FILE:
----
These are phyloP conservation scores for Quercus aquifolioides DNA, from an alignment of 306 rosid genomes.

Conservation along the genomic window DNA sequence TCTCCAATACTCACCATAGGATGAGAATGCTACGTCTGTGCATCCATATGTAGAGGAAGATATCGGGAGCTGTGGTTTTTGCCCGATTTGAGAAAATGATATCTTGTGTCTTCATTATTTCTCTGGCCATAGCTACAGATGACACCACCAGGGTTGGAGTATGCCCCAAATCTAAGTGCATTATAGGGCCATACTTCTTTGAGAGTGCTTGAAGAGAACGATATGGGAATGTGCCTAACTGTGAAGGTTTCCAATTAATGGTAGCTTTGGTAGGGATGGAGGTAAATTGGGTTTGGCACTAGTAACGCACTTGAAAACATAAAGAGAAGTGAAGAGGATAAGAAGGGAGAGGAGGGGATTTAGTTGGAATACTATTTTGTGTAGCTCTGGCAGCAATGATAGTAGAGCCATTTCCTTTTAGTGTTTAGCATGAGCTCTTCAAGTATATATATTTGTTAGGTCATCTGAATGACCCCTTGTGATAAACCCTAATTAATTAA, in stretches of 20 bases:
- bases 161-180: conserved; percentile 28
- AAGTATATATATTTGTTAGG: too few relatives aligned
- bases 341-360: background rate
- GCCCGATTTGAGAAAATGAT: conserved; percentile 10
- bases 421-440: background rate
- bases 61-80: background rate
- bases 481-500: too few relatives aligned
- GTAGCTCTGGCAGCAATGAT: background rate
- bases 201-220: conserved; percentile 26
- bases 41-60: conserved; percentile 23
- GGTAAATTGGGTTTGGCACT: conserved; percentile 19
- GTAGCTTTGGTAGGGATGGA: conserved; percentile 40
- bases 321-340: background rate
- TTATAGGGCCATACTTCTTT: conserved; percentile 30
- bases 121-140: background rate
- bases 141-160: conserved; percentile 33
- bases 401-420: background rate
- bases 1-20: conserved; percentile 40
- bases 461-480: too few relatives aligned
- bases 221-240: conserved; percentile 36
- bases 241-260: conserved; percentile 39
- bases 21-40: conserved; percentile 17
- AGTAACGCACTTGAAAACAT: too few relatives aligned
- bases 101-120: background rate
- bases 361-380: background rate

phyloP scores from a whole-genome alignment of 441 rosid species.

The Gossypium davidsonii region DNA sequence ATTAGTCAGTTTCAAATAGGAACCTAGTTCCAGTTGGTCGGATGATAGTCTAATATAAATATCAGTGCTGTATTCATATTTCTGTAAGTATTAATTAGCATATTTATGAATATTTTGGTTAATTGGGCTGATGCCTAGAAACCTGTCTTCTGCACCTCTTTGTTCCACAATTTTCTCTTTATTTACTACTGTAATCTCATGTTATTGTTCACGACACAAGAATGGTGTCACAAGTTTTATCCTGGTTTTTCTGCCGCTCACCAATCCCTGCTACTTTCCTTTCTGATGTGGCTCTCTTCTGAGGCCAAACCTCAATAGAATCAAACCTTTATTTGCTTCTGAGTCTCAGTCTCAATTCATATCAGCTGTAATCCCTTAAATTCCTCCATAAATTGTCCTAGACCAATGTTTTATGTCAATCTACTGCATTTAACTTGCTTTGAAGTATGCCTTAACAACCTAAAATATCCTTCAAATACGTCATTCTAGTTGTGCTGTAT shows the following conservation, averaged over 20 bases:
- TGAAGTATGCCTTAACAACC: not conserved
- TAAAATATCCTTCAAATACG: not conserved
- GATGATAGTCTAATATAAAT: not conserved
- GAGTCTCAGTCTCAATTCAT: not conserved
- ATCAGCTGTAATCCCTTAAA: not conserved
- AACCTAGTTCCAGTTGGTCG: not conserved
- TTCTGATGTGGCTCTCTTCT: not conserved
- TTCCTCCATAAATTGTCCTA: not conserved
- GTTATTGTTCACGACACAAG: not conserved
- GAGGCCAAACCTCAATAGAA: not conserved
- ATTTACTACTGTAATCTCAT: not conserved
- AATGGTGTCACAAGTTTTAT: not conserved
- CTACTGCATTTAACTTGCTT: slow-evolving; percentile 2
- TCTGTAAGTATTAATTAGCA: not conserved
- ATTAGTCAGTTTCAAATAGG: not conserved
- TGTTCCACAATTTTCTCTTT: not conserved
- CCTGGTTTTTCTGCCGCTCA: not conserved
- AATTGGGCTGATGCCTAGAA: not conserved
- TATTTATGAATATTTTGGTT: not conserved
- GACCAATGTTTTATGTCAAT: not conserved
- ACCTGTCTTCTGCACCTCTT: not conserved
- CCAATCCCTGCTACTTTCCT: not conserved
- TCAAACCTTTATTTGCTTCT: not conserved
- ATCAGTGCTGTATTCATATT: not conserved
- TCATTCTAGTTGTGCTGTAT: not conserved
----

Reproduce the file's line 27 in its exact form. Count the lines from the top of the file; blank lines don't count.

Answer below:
- bases 361-380: background rate